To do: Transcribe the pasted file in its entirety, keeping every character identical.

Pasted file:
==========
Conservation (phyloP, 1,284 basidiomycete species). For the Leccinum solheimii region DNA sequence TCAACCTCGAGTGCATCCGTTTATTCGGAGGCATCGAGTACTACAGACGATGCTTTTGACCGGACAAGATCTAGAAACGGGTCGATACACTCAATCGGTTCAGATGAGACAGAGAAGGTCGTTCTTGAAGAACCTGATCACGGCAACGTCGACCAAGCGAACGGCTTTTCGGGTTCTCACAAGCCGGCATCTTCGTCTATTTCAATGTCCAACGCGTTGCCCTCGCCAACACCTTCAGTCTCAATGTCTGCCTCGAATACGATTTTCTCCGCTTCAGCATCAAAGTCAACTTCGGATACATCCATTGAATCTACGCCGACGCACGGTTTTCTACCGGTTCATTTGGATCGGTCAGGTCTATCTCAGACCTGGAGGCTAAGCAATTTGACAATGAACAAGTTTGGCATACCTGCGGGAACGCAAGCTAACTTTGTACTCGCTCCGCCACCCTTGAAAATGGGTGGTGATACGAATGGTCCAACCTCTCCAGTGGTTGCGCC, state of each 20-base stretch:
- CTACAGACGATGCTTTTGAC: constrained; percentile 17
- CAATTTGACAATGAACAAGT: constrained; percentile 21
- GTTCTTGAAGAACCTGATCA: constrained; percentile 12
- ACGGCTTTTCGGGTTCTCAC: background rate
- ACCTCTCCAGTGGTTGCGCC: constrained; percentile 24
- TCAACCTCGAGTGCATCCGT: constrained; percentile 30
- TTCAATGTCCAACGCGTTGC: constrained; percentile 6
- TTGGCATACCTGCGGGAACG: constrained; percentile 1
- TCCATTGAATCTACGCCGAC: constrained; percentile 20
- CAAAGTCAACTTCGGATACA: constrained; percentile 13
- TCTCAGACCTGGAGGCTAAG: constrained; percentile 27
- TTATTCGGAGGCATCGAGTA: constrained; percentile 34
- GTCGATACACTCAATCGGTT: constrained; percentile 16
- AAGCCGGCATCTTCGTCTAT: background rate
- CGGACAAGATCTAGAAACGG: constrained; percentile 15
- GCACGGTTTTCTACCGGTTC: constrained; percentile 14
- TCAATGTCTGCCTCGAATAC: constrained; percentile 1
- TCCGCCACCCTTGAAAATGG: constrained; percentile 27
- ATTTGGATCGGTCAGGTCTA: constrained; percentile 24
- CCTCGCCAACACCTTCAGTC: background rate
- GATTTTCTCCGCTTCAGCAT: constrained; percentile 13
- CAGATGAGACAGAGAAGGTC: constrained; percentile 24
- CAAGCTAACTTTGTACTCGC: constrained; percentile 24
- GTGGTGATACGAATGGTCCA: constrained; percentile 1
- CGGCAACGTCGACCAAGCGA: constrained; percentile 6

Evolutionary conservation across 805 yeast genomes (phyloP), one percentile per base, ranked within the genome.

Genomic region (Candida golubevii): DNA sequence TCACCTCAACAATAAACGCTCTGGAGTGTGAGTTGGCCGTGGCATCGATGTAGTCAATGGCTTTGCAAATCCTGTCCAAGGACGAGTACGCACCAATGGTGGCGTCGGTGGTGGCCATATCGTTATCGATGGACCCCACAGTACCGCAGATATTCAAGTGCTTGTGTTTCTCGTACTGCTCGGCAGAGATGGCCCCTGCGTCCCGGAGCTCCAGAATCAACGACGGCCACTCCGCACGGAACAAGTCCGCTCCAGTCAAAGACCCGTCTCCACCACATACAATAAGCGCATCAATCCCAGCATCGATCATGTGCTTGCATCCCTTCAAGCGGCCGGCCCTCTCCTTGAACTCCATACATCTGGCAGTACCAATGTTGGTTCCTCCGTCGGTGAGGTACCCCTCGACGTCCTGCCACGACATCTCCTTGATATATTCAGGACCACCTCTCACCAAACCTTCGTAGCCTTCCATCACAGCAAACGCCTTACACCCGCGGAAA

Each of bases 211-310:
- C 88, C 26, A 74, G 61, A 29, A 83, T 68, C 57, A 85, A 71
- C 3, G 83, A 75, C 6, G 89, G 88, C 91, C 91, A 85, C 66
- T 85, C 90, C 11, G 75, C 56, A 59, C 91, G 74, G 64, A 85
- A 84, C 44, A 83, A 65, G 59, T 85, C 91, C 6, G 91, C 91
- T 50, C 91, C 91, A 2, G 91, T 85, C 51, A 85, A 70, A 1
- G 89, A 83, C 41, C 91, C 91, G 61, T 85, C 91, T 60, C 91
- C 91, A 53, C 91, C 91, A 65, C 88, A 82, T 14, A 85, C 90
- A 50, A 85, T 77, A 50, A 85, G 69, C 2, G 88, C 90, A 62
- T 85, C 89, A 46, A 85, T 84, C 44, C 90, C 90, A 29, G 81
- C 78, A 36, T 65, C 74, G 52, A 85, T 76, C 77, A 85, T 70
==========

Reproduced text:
Conservation (phyloP, 1,284 basidiomycete species). For the Leccinum solheimii region DNA sequence TCAACCTCGAGTGCATCCGTTTATTCGGAGGCATCGAGTACTACAGACGATGCTTTTGACCGGACAAGATCTAGAAACGGGTCGATACACTCAATCGGTTCAGATGAGACAGAGAAGGTCGTTCTTGAAGAACCTGATCACGGCAACGTCGACCAAGCGAACGGCTTTTCGGGTTCTCACAAGCCGGCATCTTCGTCTATTTCAATGTCCAACGCGTTGCCCTCGCCAACACCTTCAGTCTCAATGTCTGCCTCGAATACGATTTTCTCCGCTTCAGCATCAAAGTCAACTTCGGATACATCCATTGAATCTACGCCGACGCACGGTTTTCTACCGGTTCATTTGGATCGGTCAGGTCTATCTCAGACCTGGAGGCTAAGCAATTTGACAATGAACAAGTTTGGCATACCTGCGGGAACGCAAGCTAACTTTGTACTCGCTCCGCCACCCTTGAAAATGGGTGGTGATACGAATGGTCCAACCTCTCCAGTGGTTGCGCC, state of each 20-base stretch:
- CTACAGACGATGCTTTTGAC: constrained; percentile 17
- CAATTTGACAATGAACAAGT: constrained; percentile 21
- GTTCTTGAAGAACCTGATCA: constrained; percentile 12
- ACGGCTTTTCGGGTTCTCAC: background rate
- ACCTCTCCAGTGGTTGCGCC: constrained; percentile 24
- TCAACCTCGAGTGCATCCGT: constrained; percentile 30
- TTCAATGTCCAACGCGTTGC: constrained; percentile 6
- TTGGCATACCTGCGGGAACG: constrained; percentile 1
- TCCATTGAATCTACGCCGAC: constrained; percentile 20
- CAAAGTCAACTTCGGATACA: constrained; percentile 13
- TCTCAGACCTGGAGGCTAAG: constrained; percentile 27
- TTATTCGGAGGCATCGAGTA: constrained; percentile 34
- GTCGATACACTCAATCGGTT: constrained; percentile 16
- AAGCCGGCATCTTCGTCTAT: background rate
- CGGACAAGATCTAGAAACGG: constrained; percentile 15
- GCACGGTTTTCTACCGGTTC: constrained; percentile 14
- TCAATGTCTGCCTCGAATAC: constrained; percentile 1
- TCCGCCACCCTTGAAAATGG: constrained; percentile 27
- ATTTGGATCGGTCAGGTCTA: constrained; percentile 24
- CCTCGCCAACACCTTCAGTC: background rate
- GATTTTCTCCGCTTCAGCAT: constrained; percentile 13
- CAGATGAGACAGAGAAGGTC: constrained; percentile 24
- CAAGCTAACTTTGTACTCGC: constrained; percentile 24
- GTGGTGATACGAATGGTCCA: constrained; percentile 1
- CGGCAACGTCGACCAAGCGA: constrained; percentile 6

Evolutionary conservation across 805 yeast genomes (phyloP), one percentile per base, ranked within the genome.

Genomic region (Candida golubevii): DNA sequence TCACCTCAACAATAAACGCTCTGGAGTGTGAGTTGGCCGTGGCATCGATGTAGTCAATGGCTTTGCAAATCCTGTCCAAGGACGAGTACGCACCAATGGTGGCGTCGGTGGTGGCCATATCGTTATCGATGGACCCCACAGTACCGCAGATATTCAAGTGCTTGTGTTTCTCGTACTGCTCGGCAGAGATGGCCCCTGCGTCCCGGAGCTCCAGAATCAACGACGGCCACTCCGCACGGAACAAGTCCGCTCCAGTCAAAGACCCGTCTCCACCACATACAATAAGCGCATCAATCCCAGCATCGATCATGTGCTTGCATCCCTTCAAGCGGCCGGCCCTCTCCTTGAACTCCATACATCTGGCAGTACCAATGTTGGTTCCTCCGTCGGTGAGGTACCCCTCGACGTCCTGCCACGACATCTCCTTGATATATTCAGGACCACCTCTCACCAAACCTTCGTAGCCTTCCATCACAGCAAACGCCTTACACCCGCGGAAA

Each of bases 211-310:
- C 88, C 26, A 74, G 61, A 29, A 83, T 68, C 57, A 85, A 71
- C 3, G 83, A 75, C 6, G 89, G 88, C 91, C 91, A 85, C 66
- T 85, C 90, C 11, G 75, C 56, A 59, C 91, G 74, G 64, A 85
- A 84, C 44, A 83, A 65, G 59, T 85, C 91, C 6, G 91, C 91
- T 50, C 91, C 91, A 2, G 91, T 85, C 51, A 85, A 70, A 1
- G 89, A 83, C 41, C 91, C 91, G 61, T 85, C 91, T 60, C 91
- C 91, A 53, C 91, C 91, A 65, C 88, A 82, T 14, A 85, C 90
- A 50, A 85, T 77, A 50, A 85, G 69, C 2, G 88, C 90, A 62
- T 85, C 89, A 46, A 85, T 84, C 44, C 90, C 90, A 29, G 81
- C 78, A 36, T 65, C 74, G 52, A 85, T 76, C 77, A 85, T 70